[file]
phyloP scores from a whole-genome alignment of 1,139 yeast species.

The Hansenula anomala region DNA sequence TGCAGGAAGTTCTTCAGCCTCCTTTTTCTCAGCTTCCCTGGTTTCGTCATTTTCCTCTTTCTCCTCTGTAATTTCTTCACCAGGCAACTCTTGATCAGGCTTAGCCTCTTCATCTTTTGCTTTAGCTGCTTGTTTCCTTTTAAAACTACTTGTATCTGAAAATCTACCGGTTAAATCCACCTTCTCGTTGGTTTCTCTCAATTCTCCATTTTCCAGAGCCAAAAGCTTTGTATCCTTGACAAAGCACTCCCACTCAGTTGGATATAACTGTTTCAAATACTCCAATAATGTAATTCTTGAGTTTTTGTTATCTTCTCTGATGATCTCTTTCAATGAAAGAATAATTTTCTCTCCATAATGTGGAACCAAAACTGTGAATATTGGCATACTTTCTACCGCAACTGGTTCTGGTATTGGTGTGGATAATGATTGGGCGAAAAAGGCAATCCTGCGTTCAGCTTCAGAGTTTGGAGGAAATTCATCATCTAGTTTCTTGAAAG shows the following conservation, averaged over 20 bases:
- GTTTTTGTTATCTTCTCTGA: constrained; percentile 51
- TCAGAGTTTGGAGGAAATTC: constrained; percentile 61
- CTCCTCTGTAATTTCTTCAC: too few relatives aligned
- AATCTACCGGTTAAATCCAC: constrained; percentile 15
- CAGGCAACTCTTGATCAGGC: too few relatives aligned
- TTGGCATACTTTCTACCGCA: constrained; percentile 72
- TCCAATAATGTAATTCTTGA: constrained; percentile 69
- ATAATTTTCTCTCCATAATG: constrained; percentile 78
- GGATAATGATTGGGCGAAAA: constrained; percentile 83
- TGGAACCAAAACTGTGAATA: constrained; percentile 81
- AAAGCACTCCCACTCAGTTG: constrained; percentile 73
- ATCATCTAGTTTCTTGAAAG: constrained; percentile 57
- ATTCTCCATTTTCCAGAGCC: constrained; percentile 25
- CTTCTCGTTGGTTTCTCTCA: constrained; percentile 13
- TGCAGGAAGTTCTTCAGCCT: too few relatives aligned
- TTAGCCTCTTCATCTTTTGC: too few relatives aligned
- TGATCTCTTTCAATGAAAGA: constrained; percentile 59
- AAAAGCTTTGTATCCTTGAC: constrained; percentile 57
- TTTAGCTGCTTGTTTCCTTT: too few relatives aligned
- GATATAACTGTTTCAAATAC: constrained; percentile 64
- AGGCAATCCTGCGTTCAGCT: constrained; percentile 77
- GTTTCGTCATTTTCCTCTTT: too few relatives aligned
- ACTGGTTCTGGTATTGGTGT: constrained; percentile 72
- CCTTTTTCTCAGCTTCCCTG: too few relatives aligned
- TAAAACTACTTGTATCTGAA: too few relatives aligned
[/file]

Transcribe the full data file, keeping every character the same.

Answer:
phyloP scores from a whole-genome alignment of 1,139 yeast species.

The Hansenula anomala region DNA sequence TGCAGGAAGTTCTTCAGCCTCCTTTTTCTCAGCTTCCCTGGTTTCGTCATTTTCCTCTTTCTCCTCTGTAATTTCTTCACCAGGCAACTCTTGATCAGGCTTAGCCTCTTCATCTTTTGCTTTAGCTGCTTGTTTCCTTTTAAAACTACTTGTATCTGAAAATCTACCGGTTAAATCCACCTTCTCGTTGGTTTCTCTCAATTCTCCATTTTCCAGAGCCAAAAGCTTTGTATCCTTGACAAAGCACTCCCACTCAGTTGGATATAACTGTTTCAAATACTCCAATAATGTAATTCTTGAGTTTTTGTTATCTTCTCTGATGATCTCTTTCAATGAAAGAATAATTTTCTCTCCATAATGTGGAACCAAAACTGTGAATATTGGCATACTTTCTACCGCAACTGGTTCTGGTATTGGTGTGGATAATGATTGGGCGAAAAAGGCAATCCTGCGTTCAGCTTCAGAGTTTGGAGGAAATTCATCATCTAGTTTCTTGAAAG shows the following conservation, averaged over 20 bases:
- GTTTTTGTTATCTTCTCTGA: constrained; percentile 51
- TCAGAGTTTGGAGGAAATTC: constrained; percentile 61
- CTCCTCTGTAATTTCTTCAC: too few relatives aligned
- AATCTACCGGTTAAATCCAC: constrained; percentile 15
- CAGGCAACTCTTGATCAGGC: too few relatives aligned
- TTGGCATACTTTCTACCGCA: constrained; percentile 72
- TCCAATAATGTAATTCTTGA: constrained; percentile 69
- ATAATTTTCTCTCCATAATG: constrained; percentile 78
- GGATAATGATTGGGCGAAAA: constrained; percentile 83
- TGGAACCAAAACTGTGAATA: constrained; percentile 81
- AAAGCACTCCCACTCAGTTG: constrained; percentile 73
- ATCATCTAGTTTCTTGAAAG: constrained; percentile 57
- ATTCTCCATTTTCCAGAGCC: constrained; percentile 25
- CTTCTCGTTGGTTTCTCTCA: constrained; percentile 13
- TGCAGGAAGTTCTTCAGCCT: too few relatives aligned
- TTAGCCTCTTCATCTTTTGC: too few relatives aligned
- TGATCTCTTTCAATGAAAGA: constrained; percentile 59
- AAAAGCTTTGTATCCTTGAC: constrained; percentile 57
- TTTAGCTGCTTGTTTCCTTT: too few relatives aligned
- GATATAACTGTTTCAAATAC: constrained; percentile 64
- AGGCAATCCTGCGTTCAGCT: constrained; percentile 77
- GTTTCGTCATTTTCCTCTTT: too few relatives aligned
- ACTGGTTCTGGTATTGGTGT: constrained; percentile 72
- CCTTTTTCTCAGCTTCCCTG: too few relatives aligned
- TAAAACTACTTGTATCTGAA: too few relatives aligned